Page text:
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I am trying to wrap my head around javascript modules, but I'm unsure how to split up a module into further sub modules. I have read that nested functions are not really a great idea, due to performance, so how do I break up a function in a module? For example, lets say I have the following module:

var Editor = {};

Editor.build = (function () {
    var x = 100;
    return {
        bigFunction: function () {
            // This is where I need to define a couple smaller functions 
            // should I create a new module for bigFunction? If so, should it be nested in Editor.build somehow?
        }
    };
})();

bigFunction is only related to Editor.build. Should I attach the smaller functions that make up bigFunction to the prototype bigFunction object? I'm not even sure if that would make sense.

var Editor = {};

Editor.build = (function () {
    var x = 100;
    return {
        bigFunction: function () {
            bigFunction.smallFunction();
            bigFunction.prototype.smallFunction = function(){ /*do something */ };   
            // not sure if this even makes sense
        }
    };
})();

Can someone please throw me in the right direction here? There is so much misleading information online, and would just like a definite guide on how to deal with this sort of modularization.

Thank you.

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1 Answer 1

up vote 0 down vote accepted

Here is a snippet I use to make names for an input:

    var dynamicCounter = 0;
    //custom dropdown names
    var createContainerNames = function () {
        function Names() {
            this.id = "Tasks_" + dynamicCounter + "__ContainerId";
            this.name = "Tasks[" + dynamicCounter + "].ContainerId";
            this.parent = "task" + dynamicCounter + "Container";
        }
        Names.prototype = { constructor: Names };
        return function () { return new Names(); };
    } ();

And then I use it:

    var createdNames = createContainerNames();
    var createdId = createdNames.id;
    dynamicCounter++;
    var differentNames = createContainerNames();
    var differentId = differentNames.id;

Another approach would be to do this:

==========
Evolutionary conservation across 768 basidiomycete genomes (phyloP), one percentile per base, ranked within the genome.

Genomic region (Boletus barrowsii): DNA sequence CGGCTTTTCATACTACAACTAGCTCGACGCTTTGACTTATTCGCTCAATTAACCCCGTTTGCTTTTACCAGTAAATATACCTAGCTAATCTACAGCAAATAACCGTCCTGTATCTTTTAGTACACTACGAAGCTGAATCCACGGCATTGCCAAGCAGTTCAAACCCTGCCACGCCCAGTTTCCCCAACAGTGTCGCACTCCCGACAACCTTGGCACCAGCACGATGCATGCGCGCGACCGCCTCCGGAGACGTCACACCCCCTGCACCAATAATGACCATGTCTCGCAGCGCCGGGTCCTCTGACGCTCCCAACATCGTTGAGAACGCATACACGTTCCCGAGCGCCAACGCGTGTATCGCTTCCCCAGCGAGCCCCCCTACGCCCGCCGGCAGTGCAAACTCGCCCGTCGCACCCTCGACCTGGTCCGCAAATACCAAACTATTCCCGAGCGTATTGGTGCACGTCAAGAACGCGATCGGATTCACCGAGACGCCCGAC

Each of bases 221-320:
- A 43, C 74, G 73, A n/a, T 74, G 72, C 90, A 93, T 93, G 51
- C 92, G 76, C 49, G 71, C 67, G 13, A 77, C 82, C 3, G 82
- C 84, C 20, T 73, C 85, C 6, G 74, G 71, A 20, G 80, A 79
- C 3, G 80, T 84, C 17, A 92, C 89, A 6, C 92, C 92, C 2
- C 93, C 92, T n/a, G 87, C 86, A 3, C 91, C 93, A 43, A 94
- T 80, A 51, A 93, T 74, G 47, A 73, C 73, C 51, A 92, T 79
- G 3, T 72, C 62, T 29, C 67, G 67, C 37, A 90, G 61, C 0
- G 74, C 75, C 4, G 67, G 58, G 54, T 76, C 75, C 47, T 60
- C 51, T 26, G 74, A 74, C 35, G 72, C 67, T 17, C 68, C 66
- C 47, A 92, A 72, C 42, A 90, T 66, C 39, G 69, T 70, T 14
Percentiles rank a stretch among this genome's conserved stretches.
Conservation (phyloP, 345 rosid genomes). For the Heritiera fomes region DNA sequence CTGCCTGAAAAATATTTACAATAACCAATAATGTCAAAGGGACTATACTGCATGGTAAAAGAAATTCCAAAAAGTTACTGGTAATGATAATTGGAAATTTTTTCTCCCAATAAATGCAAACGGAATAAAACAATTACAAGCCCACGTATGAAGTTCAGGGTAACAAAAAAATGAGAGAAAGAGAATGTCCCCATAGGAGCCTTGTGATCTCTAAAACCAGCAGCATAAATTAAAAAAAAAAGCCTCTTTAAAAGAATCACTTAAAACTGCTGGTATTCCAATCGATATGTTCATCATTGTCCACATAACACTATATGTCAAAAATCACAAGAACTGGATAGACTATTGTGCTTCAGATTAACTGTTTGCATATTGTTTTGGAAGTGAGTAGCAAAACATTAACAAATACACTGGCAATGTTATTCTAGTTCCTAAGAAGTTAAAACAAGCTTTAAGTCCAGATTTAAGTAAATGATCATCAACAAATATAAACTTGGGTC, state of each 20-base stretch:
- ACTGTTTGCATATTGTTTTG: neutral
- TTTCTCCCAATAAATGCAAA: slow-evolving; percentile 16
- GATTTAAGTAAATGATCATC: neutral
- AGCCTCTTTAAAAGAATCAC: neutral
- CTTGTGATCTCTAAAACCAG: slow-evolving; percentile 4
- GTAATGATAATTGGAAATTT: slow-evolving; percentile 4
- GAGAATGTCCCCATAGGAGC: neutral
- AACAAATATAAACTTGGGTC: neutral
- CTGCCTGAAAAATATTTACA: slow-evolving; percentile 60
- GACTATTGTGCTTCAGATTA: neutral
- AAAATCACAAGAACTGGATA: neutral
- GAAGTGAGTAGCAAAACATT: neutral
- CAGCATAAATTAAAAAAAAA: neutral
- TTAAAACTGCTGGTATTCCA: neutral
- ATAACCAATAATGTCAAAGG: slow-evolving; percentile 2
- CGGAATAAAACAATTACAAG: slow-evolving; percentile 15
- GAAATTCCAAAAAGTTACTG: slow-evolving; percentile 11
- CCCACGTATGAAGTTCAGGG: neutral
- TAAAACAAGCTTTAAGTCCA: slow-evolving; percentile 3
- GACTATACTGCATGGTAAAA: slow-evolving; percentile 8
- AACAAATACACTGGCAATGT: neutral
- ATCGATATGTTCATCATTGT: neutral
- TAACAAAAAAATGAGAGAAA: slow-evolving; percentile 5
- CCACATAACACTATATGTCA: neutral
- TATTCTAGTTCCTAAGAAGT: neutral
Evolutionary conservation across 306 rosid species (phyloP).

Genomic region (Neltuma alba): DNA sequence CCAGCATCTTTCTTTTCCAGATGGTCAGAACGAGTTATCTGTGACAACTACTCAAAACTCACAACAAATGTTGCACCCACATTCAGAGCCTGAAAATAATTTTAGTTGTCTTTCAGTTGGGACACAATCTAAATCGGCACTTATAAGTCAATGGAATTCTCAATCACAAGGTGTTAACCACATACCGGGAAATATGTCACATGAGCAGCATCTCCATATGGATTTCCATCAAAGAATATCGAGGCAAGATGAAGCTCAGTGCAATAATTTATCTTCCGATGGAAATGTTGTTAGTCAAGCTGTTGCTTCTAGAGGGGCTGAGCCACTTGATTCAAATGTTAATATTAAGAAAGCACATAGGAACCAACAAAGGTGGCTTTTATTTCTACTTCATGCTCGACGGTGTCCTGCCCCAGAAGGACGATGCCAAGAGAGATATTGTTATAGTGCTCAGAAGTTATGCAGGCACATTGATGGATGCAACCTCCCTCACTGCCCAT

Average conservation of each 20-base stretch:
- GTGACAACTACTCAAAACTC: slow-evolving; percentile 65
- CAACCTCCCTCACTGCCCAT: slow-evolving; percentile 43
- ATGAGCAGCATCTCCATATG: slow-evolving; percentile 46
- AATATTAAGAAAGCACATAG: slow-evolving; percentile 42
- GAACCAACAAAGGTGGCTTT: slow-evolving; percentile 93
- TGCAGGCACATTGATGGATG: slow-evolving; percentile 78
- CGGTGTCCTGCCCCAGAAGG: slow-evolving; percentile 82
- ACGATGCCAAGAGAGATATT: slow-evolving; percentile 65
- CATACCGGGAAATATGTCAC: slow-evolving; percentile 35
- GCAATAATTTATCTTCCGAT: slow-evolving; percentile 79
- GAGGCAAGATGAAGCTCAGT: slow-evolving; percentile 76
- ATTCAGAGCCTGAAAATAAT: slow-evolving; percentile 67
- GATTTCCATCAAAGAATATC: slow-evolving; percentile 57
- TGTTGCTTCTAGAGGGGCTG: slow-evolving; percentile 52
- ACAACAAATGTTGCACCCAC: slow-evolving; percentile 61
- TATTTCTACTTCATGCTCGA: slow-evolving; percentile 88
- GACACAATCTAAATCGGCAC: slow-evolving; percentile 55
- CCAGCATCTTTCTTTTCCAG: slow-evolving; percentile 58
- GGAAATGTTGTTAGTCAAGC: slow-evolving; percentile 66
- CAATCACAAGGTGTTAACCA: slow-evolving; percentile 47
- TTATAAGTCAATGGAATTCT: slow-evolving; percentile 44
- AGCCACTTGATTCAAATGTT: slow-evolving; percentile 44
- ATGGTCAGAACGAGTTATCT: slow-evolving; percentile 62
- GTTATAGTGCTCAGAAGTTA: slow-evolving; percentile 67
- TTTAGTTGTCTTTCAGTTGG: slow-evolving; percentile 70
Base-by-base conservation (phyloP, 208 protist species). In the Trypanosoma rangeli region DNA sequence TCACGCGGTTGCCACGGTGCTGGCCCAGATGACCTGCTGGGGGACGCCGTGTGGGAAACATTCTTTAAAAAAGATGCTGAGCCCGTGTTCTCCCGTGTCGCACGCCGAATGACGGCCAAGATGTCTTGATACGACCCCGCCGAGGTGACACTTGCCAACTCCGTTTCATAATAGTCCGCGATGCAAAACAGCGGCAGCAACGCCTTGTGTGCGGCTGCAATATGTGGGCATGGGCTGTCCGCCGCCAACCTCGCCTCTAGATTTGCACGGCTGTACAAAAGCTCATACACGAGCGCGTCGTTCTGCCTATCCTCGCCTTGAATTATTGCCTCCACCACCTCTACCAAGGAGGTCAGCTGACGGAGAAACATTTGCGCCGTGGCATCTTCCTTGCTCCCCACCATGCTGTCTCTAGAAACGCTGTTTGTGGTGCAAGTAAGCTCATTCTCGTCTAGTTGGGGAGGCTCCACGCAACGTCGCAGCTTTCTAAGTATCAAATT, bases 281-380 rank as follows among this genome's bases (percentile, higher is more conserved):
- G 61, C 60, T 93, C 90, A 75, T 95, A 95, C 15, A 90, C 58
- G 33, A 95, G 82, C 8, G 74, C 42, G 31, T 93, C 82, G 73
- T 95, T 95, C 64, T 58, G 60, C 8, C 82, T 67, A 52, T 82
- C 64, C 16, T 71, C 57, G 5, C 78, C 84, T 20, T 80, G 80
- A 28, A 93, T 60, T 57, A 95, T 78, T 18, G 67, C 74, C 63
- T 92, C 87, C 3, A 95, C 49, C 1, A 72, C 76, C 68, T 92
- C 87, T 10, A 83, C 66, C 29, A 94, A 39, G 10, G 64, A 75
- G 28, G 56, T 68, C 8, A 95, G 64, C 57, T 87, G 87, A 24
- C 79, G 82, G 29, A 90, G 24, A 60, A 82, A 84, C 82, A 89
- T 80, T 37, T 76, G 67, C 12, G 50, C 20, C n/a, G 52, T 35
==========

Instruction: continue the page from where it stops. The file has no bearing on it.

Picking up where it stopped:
var NameModule = function(){

 //"private" namemodule variables
 var priv1 = "Hello";

 //"private namemodule methods
 function privMethod1(){
  //TODO: implement
 }

 //"public namemodule variables
 var pub1 = "Welcome";

 //"public" namemodule methods
 function PubMethod(){
  //TODO: pub
 } 

 return {
  pub1 : pub1,
  PubMethod: PubMethod
 };

and then to use it

var myPubMethod = new NameModule();
myPubMethod.PubMethod();
var pubVar = myPubMethod.pub1;

EDIT

You could also take this approach:

var mod = function(){
 this.modArray = [];
};

mod.prototype = {

 //private variables
 modId: null,

 //public method
 AddToArray: function (obj) {
    this.modArray.push(obj);
 }
}
share|improve this answer
    
It doesn't seem particularly useful to hold the constructor and its prototype in a closure, it means that you can't easily extend or modify the prototype later. Hard to see any benefit to standard function declarations and prototype assignment. The module pattern is really about modules, i.e. one–of objects, not constructors. –  RobG Jun 27 '12 at 23:48
    
@RobG - The first is definitely more of a standalone. The difference between that and a standard function is going to be that you get back unique objects. The second approach is more inline with a module pattern. I could put a third one in which uses prototype as an extension approach. –  Travis J Jun 27 '12 at 23:53
    
@RobG - How do you implement your modules in javascript? –  Travis J Jun 27 '12 at 23:57
    
I use the module pattern only where I need to keep "private" variables and functions in closures (e.g. a helper method that is specifically for the module it's enclosed in). If I don't have any, I don't use the module pattern, though I might use an IIFE to conditonally create functions (e.g. with feature detection) where closures are an artifact rather than a feature. Horses for courses. –  RobG Jun 28 '12 at 3:06

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